April 8, 2014 report
Study shows computerized games can be used to improve children's grades in school
(Medical Xpress)—A study conducted by a team of researchers in Buenos Aires has led to claims that exposing young children to specialized computer games can lead to improved grades in school. In their paper, published in Proceedings of the National Academy of Sciences, the team describes the study and discusses their results.
Over the past several years, psychologists and neuroscientists alike have debated the outcome of research regarding the educational benefits of computer games on people of all ages. Some studies have shown improvement while others have not. Thus, new and ever larger studies have been designed and carried out to hopefully settle the matter once and for all. In this latest effort, the researchers enlisted the assistance of 111 first graders living and going to school in Argentina.
The goal was to find out if allowing children to play a computer game could demonstrate what is known in the profession as "far transfer" of executive functions to the real world—where mental exercise in one activity can boost mental abilities in another.
The children were a mix of low-income students, many of whom had attendance issues due to problems at home. Each was taken from regular school activities (three times a week) to a separate area where half of them played specially designed video games (those that have been created specifically to improve memory and planning) for 15 minutes, for a period of ten weeks. The other half played regular video games. During and afterwards, the children were monitored to see if the video game playing had any impact on their grades. Work and testing in the classroom remained unchanged and the teachers were not told the nature of the study until after it was over. In analyzing the data, the researchers found that those children who played the special video game and that prior to the study had lower grades due mainly to infrequent attendance, achieved higher test scores on their regular school work than they had up to that point—so much so that they actually caught up to the regularly attending children in math and language test scores.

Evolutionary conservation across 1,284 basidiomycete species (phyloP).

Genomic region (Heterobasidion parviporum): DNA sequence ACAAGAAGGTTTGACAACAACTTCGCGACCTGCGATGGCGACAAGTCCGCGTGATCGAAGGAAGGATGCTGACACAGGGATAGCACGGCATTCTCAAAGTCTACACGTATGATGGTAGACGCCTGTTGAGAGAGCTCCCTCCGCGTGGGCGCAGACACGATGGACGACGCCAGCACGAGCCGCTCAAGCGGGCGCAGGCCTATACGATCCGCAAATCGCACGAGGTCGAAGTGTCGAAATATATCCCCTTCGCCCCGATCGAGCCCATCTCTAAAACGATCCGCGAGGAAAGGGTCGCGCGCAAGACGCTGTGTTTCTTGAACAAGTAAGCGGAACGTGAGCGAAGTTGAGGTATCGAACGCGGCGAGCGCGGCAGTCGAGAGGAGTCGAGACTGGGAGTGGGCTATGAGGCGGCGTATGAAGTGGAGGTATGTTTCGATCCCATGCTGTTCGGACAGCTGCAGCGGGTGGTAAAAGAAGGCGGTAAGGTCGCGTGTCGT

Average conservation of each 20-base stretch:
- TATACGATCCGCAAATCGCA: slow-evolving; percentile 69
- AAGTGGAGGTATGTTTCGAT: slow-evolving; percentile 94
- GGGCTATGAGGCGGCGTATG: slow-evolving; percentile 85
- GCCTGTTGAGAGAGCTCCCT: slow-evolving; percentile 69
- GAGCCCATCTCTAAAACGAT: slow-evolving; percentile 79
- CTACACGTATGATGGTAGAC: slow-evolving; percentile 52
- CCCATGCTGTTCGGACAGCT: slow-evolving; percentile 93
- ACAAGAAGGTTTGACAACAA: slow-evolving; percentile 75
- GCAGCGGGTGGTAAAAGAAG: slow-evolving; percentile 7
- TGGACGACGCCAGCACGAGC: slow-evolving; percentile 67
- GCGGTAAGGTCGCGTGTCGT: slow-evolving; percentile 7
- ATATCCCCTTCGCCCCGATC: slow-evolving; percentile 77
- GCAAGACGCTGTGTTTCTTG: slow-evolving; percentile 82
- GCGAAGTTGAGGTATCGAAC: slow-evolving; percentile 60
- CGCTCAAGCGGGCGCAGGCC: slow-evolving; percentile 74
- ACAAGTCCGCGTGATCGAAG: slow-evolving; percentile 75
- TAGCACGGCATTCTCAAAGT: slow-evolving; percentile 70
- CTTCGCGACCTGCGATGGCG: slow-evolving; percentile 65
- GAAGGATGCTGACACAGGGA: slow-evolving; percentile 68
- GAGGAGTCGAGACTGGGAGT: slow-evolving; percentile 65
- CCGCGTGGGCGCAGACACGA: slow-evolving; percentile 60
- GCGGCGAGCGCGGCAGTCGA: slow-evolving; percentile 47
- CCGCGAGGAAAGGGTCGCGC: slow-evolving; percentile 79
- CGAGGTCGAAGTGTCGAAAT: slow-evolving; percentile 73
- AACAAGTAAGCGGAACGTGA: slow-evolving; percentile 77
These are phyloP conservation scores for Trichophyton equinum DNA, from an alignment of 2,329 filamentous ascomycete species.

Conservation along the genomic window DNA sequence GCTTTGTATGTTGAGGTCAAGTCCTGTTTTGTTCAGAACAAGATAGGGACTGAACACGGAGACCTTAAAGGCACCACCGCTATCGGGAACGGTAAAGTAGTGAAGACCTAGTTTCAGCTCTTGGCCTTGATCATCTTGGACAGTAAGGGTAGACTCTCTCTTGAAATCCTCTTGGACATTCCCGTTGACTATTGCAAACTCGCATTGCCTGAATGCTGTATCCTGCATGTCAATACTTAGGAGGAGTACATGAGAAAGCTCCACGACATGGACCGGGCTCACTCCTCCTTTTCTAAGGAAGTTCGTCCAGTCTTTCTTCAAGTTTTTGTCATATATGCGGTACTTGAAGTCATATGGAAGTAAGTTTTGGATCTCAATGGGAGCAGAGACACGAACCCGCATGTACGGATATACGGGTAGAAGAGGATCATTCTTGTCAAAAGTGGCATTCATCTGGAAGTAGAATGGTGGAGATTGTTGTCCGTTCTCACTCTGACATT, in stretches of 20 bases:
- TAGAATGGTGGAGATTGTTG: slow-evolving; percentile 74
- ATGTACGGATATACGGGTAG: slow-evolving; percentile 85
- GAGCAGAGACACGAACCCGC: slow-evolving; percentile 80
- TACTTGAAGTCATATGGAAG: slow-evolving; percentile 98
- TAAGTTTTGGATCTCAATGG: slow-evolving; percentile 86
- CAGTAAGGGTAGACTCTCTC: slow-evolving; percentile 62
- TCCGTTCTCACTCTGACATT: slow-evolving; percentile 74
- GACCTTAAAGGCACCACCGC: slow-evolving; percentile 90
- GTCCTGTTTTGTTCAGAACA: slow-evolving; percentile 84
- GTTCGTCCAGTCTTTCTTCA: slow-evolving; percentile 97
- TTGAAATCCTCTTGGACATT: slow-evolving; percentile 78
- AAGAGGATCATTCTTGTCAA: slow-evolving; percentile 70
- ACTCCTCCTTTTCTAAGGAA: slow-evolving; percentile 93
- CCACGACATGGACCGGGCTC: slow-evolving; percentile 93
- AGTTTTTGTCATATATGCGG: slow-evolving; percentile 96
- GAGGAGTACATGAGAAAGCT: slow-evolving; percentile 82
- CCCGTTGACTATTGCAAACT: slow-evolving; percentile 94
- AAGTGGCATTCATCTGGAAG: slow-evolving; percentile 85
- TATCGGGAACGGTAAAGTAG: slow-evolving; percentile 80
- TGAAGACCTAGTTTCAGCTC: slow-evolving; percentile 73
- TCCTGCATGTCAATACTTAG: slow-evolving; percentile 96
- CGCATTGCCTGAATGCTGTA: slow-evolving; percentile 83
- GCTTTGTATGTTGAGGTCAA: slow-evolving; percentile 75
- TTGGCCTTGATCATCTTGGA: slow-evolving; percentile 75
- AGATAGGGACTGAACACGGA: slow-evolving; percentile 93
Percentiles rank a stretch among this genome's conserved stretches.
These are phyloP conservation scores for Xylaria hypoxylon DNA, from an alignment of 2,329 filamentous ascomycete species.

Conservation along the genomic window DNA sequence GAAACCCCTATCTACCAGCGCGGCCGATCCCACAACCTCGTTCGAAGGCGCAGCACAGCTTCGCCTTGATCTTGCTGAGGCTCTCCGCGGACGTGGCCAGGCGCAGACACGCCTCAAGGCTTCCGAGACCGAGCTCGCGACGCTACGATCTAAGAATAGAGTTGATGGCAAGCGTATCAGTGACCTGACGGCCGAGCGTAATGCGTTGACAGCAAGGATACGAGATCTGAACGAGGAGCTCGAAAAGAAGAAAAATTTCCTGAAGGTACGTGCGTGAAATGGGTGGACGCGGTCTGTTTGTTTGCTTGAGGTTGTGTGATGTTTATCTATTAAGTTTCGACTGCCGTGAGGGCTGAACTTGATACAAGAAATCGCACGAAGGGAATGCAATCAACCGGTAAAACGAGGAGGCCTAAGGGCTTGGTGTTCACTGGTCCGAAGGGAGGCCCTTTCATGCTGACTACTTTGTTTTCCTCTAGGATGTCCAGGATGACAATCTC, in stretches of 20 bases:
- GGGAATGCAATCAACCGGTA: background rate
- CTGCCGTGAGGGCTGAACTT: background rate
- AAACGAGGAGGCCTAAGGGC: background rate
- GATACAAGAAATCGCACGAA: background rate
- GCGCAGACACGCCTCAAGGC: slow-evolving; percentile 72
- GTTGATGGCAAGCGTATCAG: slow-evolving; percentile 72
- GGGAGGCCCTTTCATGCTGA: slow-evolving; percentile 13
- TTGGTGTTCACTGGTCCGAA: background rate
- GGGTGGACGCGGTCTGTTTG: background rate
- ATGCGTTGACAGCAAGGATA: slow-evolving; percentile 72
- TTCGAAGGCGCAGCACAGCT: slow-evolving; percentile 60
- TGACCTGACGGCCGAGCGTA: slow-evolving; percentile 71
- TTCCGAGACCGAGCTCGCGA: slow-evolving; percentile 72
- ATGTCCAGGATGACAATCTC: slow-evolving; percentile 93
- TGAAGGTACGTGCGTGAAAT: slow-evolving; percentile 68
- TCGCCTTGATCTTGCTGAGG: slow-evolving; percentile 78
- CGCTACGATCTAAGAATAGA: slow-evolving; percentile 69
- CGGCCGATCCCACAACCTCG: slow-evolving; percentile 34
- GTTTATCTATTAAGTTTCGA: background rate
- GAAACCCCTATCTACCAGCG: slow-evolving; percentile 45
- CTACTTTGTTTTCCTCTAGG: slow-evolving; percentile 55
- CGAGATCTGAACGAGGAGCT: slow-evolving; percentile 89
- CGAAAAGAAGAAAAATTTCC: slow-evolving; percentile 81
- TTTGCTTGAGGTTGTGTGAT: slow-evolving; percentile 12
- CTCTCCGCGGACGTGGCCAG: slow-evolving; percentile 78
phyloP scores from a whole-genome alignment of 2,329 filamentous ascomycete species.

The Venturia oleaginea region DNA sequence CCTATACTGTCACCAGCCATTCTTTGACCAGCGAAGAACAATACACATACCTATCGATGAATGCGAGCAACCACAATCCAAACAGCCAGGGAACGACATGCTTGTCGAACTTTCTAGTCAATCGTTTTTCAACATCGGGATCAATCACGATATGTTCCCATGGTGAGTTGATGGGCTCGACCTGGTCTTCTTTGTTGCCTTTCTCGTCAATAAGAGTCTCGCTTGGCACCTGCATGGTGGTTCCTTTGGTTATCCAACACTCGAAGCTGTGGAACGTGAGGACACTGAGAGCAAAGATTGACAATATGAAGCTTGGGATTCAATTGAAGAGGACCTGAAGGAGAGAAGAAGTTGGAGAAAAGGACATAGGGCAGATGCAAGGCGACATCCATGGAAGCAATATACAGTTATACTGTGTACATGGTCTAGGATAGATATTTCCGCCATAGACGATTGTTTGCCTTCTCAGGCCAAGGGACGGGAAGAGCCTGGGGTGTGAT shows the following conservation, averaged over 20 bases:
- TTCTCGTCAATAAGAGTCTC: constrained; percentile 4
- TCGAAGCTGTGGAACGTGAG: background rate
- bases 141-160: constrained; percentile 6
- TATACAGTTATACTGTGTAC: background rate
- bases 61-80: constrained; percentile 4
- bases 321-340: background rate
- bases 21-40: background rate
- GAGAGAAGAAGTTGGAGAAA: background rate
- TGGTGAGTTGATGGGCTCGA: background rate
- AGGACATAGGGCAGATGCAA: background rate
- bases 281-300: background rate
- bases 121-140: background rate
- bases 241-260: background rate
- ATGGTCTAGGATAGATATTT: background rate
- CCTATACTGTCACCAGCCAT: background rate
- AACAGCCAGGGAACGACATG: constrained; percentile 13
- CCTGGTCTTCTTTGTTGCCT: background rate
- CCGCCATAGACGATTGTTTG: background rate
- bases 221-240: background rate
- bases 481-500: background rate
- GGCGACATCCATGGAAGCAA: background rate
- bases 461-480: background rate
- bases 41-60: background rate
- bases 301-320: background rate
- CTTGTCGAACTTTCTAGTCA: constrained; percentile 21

The study doesn't prove that it was the video games that caused the improved grades, but it does suggest that specially designed video games can cause desired changes in executive functions. More studies will have to be done, some to replicate what the team in Argentina has done, before it can be proven that video game playing, truly can benefit students, and perhaps others.
Executive functions (EF) in children can be trained, but it remains unknown whether training-related benefits elicit far transfer to real-life situations. Here, we investigate whether a set of computerized games might yield near and far transfer on an experimental and an active control group of low-SES otherwise typically developing 6-y-olds in a 3-mo pretest–training–posttest design that was ecologically deployed (at school). The intervention elicits transfer to some (but not all) facets of executive function. These changes cascade to real-world measures of school performance. The intervention equalizes academic outcomes across children who regularly attend school and those who do not because of social and familiar circumstances.
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